I had been exploring writing for children and I had been putting the work in to learn the craft. It was work.  Enjoyable work…but work, nonetheless. I had no intention on that day to add to my workload. I was looking for delight. But, Deborah was pure delight and I found myself signing up for her class instead of the painting class I had intended.  I was about to find myself at a new level of a career that I had been dabbling with, wanting to be serious but unable to find the next level.

Deborah Nourse Lattimore is the author-illustrator of almost 40 children’s books and has taught writing for years. Her gift as a teacher is to recognize each students level and extend their reach in a non-judgmental, nurturing, and loving way.  Deborah creates the conditions for good writing to occur without the student knowing that it’s happening. The growth is organic and authentic and not performative, process over product. I thrived.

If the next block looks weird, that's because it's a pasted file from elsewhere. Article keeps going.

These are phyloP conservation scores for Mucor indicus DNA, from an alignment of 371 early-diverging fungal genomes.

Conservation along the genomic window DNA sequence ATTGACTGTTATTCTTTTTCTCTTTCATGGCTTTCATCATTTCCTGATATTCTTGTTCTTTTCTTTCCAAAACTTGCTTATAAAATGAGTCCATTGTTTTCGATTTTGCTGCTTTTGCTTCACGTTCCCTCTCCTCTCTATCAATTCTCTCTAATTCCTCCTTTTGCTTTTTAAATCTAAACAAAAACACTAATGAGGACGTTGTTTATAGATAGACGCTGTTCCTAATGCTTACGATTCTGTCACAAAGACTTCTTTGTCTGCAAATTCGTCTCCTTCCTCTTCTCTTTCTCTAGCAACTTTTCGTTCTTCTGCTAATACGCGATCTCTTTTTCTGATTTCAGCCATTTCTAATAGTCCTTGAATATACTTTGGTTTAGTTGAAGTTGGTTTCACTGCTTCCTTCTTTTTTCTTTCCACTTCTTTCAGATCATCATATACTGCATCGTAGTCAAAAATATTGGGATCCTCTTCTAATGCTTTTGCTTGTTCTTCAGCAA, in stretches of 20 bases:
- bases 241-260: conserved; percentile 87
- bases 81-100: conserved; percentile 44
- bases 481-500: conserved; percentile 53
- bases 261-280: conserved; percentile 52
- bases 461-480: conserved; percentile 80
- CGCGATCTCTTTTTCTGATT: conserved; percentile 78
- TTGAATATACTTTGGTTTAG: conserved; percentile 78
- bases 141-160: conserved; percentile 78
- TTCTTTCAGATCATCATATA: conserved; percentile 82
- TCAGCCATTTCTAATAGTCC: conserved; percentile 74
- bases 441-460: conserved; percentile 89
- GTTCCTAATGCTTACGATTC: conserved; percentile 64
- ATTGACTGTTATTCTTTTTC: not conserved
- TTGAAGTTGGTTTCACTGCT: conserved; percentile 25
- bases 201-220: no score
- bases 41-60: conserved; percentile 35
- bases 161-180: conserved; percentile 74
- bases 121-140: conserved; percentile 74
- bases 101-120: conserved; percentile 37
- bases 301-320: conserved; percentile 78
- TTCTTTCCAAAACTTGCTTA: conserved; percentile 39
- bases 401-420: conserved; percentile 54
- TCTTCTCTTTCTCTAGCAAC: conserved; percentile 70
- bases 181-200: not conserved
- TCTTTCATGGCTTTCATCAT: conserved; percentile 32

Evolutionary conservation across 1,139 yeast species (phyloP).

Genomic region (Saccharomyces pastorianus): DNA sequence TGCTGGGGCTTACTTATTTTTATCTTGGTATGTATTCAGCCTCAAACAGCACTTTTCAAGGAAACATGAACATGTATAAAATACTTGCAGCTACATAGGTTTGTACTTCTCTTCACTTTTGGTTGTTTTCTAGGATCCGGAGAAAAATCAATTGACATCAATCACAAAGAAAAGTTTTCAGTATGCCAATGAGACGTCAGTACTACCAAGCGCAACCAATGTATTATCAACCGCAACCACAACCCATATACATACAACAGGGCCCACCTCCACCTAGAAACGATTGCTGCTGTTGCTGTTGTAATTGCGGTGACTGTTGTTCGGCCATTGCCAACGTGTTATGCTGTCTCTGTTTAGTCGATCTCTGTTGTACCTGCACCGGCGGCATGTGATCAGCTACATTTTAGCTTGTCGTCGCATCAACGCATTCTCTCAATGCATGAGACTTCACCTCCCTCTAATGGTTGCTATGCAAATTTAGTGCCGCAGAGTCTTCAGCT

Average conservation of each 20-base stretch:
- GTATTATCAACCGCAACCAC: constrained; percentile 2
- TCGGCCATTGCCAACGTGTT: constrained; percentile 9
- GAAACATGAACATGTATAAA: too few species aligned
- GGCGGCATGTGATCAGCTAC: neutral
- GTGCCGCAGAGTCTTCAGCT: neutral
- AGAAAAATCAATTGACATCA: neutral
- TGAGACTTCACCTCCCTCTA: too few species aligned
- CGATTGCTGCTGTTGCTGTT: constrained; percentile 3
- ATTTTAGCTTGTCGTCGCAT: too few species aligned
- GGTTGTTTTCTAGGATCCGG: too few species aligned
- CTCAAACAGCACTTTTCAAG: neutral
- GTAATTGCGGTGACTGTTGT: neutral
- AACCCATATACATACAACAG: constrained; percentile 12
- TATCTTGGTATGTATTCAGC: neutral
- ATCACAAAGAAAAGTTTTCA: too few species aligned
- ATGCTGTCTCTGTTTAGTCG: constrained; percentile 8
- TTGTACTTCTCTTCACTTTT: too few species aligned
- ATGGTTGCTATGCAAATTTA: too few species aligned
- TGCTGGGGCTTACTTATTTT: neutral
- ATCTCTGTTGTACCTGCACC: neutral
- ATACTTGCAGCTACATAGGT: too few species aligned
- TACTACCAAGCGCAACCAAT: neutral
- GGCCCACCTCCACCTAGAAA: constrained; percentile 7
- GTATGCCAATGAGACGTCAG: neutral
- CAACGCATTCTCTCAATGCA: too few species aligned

After studying with her for months, I took a risk and randomly asked her if she ever recommended her students to an agent whom she was friends with. She said, “Sometimes.” I ventured further, “Would you consider recommending me?”  I braced for the very real possibility of a no.  But there it was.  My first yes.  

That December I travelled to Egypt to visit my father and extended family.  Egyptian Lullaby tumbled out of me as a full-blown manuscript. I could hardly keep up. It was my love letter to Cairo.